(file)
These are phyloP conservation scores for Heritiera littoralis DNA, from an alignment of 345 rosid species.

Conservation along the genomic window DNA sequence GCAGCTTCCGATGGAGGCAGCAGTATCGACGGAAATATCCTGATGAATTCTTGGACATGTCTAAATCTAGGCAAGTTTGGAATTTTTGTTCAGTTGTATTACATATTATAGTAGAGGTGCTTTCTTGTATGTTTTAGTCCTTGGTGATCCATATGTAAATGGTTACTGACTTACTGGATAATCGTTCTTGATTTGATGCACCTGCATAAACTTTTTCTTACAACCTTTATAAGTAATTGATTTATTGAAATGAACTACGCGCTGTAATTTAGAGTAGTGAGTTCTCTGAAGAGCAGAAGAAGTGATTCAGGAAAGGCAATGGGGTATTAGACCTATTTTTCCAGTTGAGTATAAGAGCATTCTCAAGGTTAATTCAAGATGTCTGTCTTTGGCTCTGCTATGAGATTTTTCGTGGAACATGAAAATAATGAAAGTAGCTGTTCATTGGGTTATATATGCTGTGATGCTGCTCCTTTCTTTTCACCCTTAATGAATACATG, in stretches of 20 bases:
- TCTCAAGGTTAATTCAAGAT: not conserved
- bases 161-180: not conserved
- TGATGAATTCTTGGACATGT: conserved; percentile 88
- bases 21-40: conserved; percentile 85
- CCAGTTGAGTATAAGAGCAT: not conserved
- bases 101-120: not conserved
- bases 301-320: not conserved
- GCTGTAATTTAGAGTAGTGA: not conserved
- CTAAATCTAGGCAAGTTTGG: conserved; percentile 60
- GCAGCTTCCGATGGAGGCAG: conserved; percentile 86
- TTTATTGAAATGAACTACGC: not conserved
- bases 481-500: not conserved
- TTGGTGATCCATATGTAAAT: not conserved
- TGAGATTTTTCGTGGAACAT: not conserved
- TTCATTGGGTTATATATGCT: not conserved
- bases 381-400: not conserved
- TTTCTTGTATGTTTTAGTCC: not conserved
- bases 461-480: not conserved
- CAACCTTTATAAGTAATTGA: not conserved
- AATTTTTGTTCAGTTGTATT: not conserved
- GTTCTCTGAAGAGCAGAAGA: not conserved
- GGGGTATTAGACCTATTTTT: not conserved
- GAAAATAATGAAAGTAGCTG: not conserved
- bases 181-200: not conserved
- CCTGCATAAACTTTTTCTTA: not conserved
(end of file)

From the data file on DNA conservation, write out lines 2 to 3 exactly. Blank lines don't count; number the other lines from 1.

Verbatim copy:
Conservation along the genomic window DNA sequence GCAGCTTCCGATGGAGGCAGCAGTATCGACGGAAATATCCTGATGAATTCTTGGACATGTCTAAATCTAGGCAAGTTTGGAATTTTTGTTCAGTTGTATTACATATTATAGTAGAGGTGCTTTCTTGTATGTTTTAGTCCTTGGTGATCCATATGTAAATGGTTACTGACTTACTGGATAATCGTTCTTGATTTGATGCACCTGCATAAACTTTTTCTTACAACCTTTATAAGTAATTGATTTATTGAAATGAACTACGCGCTGTAATTTAGAGTAGTGAGTTCTCTGAAGAGCAGAAGAAGTGATTCAGGAAAGGCAATGGGGTATTAGACCTATTTTTCCAGTTGAGTATAAGAGCATTCTCAAGGTTAATTCAAGATGTCTGTCTTTGGCTCTGCTATGAGATTTTTCGTGGAACATGAAAATAATGAAAGTAGCTGTTCATTGGGTTATATATGCTGTGATGCTGCTCCTTTCTTTTCACCCTTAATGAATACATG, in stretches of 20 bases:
- TCTCAAGGTTAATTCAAGAT: not conserved